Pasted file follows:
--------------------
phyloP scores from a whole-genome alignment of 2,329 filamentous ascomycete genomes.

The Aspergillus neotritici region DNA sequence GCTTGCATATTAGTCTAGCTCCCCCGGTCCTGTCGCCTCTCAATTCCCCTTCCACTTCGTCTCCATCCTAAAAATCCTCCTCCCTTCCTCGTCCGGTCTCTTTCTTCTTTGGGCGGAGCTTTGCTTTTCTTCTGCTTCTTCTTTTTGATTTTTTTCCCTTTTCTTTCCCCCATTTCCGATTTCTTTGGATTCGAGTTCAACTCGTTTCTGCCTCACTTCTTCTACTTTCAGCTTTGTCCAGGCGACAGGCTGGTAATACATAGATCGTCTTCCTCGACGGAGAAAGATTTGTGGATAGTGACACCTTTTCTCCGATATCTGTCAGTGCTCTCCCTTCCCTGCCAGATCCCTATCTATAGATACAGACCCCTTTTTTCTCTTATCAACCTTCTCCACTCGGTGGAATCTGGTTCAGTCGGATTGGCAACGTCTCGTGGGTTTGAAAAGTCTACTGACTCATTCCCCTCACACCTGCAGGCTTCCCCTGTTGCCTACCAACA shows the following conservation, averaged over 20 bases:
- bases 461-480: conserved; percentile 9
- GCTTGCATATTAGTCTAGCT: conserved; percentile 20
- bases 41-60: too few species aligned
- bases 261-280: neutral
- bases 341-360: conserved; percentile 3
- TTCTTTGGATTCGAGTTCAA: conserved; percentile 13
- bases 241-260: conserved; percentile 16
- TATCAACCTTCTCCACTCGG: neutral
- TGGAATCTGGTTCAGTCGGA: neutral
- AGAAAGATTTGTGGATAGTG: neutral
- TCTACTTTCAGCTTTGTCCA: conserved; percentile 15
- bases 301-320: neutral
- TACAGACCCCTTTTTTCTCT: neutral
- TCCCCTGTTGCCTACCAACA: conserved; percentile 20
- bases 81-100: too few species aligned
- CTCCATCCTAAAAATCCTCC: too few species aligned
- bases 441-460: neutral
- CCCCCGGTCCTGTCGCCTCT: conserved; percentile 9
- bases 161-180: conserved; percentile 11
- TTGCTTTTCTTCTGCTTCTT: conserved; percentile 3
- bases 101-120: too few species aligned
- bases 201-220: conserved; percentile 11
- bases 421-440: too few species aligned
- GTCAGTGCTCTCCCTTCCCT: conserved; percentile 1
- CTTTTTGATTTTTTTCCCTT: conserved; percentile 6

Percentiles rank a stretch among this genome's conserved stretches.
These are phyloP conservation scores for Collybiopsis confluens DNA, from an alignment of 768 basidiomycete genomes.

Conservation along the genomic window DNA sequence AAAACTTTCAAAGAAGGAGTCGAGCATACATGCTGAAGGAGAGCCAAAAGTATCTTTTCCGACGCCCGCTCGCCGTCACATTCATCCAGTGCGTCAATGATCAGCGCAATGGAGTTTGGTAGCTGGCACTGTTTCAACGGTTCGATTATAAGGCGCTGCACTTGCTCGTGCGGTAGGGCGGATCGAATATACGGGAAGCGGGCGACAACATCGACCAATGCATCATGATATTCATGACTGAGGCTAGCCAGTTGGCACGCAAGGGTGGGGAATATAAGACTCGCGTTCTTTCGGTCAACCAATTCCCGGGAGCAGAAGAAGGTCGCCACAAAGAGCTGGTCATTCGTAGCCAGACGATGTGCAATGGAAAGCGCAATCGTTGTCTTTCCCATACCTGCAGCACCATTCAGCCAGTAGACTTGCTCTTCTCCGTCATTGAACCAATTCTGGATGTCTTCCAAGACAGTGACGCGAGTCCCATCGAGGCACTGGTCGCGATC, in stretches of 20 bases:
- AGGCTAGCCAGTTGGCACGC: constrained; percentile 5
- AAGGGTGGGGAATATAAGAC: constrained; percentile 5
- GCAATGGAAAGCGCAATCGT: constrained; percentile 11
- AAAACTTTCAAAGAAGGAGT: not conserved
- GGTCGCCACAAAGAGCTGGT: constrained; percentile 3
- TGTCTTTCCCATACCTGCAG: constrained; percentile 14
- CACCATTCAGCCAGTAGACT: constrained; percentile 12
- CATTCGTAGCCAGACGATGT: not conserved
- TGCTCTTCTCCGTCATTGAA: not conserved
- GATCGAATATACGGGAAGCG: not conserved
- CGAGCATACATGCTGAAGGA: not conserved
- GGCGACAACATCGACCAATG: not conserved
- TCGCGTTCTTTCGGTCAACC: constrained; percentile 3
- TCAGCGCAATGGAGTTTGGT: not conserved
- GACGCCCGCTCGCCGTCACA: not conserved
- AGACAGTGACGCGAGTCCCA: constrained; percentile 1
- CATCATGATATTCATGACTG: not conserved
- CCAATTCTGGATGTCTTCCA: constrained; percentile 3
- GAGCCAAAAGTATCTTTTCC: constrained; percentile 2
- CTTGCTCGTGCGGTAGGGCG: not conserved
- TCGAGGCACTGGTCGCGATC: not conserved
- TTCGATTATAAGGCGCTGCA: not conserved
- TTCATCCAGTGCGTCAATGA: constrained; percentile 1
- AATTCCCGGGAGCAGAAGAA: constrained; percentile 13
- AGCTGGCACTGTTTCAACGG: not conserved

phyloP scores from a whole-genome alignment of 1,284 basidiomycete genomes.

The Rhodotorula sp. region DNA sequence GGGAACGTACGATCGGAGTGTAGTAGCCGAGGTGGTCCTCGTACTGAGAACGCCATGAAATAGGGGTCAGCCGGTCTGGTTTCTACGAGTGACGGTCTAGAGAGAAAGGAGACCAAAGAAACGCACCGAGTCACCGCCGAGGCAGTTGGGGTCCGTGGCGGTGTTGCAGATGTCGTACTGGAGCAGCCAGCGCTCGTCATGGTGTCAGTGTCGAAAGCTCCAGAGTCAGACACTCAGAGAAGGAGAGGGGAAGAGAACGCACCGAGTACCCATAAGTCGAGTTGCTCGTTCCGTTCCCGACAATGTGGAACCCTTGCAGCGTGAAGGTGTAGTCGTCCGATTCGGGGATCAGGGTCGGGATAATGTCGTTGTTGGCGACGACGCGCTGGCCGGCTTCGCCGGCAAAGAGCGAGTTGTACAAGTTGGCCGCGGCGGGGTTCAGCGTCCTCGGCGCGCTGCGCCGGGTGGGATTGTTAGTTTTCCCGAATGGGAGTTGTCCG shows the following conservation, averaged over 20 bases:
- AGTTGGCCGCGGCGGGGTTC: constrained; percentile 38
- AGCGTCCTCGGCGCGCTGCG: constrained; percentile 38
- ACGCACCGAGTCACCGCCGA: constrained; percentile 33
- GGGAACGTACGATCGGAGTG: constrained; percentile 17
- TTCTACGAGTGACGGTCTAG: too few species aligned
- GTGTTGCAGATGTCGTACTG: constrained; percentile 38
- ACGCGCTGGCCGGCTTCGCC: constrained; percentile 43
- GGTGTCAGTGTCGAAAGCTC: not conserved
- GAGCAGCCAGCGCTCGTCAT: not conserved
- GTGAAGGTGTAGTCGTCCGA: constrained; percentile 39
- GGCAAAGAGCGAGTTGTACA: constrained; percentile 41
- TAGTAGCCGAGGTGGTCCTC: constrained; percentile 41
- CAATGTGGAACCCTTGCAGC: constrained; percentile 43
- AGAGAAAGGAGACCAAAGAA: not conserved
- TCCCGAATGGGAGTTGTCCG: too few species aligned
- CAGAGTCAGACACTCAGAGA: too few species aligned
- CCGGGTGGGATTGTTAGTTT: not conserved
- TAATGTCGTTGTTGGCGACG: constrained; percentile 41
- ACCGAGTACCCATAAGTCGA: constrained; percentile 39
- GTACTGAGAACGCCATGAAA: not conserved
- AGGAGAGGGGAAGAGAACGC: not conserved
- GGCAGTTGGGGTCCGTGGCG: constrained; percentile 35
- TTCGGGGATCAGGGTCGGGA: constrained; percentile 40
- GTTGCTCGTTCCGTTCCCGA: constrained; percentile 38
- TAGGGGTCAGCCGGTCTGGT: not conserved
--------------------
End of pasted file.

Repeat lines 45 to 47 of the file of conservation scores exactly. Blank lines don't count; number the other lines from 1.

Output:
- GACGCCCGCTCGCCGTCACA: not conserved
- AGACAGTGACGCGAGTCCCA: constrained; percentile 1
- CATCATGATATTCATGACTG: not conserved